At the Holloway house, the daily chores are split fairly evenly. Mom Eva, who works part time as a teacher, handles grocery shopping, laundry and meal preparation. Dad Adam, who works full time for the government of Alberta, does the dishes, yard work and weekend cooking.
“Probably my wife does a bit more in all honesty. But that’s just the way it’s set up with our working schedule,” Adam Holloway explained. “I would be more inclined to fix something in the garden or mow the lawn and she would be more inclined to do the kids’ clothes and things like that.
According to Statistics Canada, the division of labour in Canadian households is falling more evenly down the middle compared to past generations.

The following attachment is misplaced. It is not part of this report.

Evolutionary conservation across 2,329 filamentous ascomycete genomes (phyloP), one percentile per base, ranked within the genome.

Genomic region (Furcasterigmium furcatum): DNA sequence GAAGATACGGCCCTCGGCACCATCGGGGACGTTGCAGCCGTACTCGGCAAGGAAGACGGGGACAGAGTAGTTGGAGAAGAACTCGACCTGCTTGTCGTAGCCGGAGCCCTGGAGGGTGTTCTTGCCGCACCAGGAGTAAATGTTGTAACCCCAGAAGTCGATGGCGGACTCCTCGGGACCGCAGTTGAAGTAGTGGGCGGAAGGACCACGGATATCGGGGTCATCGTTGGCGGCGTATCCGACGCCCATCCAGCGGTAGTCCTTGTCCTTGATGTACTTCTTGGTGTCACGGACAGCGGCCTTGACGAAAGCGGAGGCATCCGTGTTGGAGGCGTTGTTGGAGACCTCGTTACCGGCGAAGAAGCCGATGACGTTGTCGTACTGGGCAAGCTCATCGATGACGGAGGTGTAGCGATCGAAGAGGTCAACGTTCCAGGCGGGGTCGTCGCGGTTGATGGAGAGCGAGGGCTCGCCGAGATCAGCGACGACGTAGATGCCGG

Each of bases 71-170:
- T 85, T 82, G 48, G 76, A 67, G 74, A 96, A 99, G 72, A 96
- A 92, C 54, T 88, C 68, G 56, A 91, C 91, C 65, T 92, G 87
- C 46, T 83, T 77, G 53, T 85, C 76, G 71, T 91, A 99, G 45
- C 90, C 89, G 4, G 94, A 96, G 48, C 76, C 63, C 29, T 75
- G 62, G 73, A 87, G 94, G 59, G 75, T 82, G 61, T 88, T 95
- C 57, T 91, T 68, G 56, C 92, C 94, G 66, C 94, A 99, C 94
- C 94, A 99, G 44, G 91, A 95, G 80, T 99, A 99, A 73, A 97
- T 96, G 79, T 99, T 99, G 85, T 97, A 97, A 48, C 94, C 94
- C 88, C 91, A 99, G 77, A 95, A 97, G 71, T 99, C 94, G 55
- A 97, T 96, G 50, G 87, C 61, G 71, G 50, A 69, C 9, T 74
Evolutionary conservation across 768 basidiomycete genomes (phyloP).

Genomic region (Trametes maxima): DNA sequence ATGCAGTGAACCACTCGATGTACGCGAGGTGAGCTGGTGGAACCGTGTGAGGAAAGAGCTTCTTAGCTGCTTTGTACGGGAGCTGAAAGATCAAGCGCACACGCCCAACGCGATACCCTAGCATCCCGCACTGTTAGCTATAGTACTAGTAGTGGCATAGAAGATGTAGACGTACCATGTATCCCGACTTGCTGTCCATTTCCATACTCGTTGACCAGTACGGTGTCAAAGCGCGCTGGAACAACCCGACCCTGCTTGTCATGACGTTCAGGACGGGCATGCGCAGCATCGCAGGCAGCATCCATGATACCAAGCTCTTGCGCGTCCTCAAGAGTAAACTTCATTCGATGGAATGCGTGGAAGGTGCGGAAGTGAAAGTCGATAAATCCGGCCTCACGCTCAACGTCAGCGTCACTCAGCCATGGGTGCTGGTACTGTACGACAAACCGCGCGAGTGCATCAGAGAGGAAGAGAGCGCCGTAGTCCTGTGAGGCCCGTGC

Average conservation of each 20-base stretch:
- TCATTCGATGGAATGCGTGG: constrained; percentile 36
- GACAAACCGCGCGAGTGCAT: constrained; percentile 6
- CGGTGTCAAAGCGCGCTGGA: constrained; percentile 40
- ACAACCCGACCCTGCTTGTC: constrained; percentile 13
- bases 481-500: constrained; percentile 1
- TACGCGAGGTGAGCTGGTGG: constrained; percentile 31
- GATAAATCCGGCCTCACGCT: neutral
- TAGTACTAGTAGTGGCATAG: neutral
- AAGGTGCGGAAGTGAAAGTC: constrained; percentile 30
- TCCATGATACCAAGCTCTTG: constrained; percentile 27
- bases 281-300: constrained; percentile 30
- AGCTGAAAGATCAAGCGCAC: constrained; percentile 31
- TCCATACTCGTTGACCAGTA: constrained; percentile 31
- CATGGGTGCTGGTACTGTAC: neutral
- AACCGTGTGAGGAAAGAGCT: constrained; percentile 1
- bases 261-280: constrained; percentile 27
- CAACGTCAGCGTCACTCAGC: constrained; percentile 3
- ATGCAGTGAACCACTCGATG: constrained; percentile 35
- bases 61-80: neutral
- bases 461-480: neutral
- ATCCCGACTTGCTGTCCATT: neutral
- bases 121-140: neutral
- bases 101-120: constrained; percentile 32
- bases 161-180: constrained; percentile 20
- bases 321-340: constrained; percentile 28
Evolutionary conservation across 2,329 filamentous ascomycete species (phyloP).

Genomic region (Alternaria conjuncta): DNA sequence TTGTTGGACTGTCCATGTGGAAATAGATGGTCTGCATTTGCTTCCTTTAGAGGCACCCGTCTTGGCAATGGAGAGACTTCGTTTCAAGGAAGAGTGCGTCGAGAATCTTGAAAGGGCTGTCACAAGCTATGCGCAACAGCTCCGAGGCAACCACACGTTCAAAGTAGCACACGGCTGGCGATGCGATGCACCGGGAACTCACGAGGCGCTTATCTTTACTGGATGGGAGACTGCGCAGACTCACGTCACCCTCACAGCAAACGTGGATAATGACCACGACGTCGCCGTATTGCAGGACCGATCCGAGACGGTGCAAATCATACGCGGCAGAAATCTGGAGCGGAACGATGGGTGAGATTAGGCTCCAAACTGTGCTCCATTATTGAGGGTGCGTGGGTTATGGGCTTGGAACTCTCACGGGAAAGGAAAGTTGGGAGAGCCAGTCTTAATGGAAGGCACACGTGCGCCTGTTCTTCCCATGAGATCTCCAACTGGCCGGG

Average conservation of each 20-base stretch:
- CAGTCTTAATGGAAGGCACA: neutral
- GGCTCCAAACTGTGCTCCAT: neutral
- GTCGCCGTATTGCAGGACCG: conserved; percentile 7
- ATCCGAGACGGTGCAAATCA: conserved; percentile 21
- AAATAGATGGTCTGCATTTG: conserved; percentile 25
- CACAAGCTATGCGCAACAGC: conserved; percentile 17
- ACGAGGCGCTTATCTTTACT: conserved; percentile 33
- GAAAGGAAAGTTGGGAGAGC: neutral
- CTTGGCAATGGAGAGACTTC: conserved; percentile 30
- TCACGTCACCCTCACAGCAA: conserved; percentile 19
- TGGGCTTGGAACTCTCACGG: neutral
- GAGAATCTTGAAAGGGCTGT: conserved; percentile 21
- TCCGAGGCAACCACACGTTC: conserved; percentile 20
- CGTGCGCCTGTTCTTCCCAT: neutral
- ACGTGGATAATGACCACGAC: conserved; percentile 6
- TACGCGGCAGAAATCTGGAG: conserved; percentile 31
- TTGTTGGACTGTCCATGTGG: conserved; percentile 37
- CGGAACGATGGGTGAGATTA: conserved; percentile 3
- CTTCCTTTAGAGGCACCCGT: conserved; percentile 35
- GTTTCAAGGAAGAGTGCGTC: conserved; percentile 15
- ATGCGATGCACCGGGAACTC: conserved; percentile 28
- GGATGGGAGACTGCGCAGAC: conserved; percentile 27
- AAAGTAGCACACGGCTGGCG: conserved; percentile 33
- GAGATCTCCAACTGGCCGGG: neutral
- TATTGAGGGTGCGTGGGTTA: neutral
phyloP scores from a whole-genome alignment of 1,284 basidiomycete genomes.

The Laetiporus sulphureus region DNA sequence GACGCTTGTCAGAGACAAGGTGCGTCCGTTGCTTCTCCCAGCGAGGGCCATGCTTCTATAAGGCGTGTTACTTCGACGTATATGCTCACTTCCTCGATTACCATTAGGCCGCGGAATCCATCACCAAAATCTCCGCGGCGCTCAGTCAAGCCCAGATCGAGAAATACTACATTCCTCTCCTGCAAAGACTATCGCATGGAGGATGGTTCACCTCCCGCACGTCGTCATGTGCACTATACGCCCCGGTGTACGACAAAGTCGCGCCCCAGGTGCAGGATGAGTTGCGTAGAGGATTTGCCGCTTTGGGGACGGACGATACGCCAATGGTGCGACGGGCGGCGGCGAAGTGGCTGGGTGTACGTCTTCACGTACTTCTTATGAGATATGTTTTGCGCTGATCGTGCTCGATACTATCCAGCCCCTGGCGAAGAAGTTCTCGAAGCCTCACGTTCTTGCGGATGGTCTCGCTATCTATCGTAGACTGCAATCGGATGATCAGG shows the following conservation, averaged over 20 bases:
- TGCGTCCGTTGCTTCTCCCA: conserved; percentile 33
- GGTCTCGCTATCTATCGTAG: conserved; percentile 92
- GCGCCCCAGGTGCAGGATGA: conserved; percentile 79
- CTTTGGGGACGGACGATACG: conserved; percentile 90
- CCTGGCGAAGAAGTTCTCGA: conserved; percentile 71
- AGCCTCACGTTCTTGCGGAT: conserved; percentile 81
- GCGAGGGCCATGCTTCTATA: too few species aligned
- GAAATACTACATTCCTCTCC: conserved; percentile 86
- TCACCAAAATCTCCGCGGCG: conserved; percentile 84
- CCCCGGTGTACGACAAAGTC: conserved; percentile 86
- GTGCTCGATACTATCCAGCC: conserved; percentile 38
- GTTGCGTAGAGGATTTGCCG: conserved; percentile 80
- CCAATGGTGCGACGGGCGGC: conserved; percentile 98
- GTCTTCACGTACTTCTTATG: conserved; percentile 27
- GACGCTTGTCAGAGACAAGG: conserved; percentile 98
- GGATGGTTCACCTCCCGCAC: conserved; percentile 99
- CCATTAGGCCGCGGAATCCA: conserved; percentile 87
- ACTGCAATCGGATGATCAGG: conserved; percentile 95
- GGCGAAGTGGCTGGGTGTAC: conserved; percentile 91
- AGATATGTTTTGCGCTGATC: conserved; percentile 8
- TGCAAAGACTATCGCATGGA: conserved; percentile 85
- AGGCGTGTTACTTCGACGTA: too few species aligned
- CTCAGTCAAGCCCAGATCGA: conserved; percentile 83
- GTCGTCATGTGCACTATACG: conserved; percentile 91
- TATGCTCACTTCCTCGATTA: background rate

Its 2017 survey included married and common-law couples aged 20 years old or older.
About 50 per cent of respondents reported an even split between men and women when it came to doing dishes, grocery shopping and organizing the family’s social calendar. However, more people reported women handled the laundry and meal preparation and more men tackled yard work.
CEO for The Vanier Institute of the Family Nora Spinks says overall, there’s been a general shift towards splitting household chores.
“Household tasks and the way in which those tasks are divided is more based on interests and availability than by gender.”
She says the the benefits of sharing the workload extend far beyond having squeaky clean counter tops and clean, folded laundry.
“What the research shows is when there is more sharing in the household — both in household tasks and household management — as well as caring for children and providing elder care, there’s less stress and strain on one person and they don’t feel like they’re carrying a disproportionate part of the load and there’s less pressure on the relationship as a result.”
Statistics Canada reports it did not include same sex couples in the survey, due to the nature of the comparison.